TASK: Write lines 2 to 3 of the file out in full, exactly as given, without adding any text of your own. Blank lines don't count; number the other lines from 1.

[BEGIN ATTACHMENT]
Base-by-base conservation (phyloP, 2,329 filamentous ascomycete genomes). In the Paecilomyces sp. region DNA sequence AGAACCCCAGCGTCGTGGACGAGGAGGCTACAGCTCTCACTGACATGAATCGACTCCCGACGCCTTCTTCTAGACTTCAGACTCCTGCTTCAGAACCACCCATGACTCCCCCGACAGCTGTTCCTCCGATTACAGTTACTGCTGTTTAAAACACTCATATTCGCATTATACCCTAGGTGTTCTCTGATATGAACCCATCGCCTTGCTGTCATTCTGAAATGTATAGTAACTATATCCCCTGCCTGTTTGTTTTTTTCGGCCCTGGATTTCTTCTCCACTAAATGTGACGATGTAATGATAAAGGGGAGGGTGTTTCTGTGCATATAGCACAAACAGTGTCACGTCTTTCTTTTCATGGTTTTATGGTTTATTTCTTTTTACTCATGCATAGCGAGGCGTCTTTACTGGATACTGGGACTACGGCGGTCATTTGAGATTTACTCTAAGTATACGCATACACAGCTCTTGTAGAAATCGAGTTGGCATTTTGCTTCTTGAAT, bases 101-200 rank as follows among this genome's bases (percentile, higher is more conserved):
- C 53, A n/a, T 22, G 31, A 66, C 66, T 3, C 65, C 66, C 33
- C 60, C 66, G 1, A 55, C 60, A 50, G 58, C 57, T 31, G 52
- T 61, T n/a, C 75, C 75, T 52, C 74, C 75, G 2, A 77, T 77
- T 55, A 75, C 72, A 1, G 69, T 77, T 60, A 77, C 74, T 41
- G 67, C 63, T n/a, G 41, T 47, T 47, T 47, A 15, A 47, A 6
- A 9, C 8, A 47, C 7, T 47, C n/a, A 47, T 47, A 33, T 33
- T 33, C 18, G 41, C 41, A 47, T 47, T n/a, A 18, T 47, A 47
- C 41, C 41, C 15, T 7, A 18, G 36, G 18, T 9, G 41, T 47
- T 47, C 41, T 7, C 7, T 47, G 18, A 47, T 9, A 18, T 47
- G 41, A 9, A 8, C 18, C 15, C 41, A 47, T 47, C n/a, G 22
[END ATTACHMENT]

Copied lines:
- C 53, A n/a, T 22, G 31, A 66, C 66, T 3, C 65, C 66, C 33
- C 60, C 66, G 1, A 55, C 60, A 50, G 58, C 57, T 31, G 52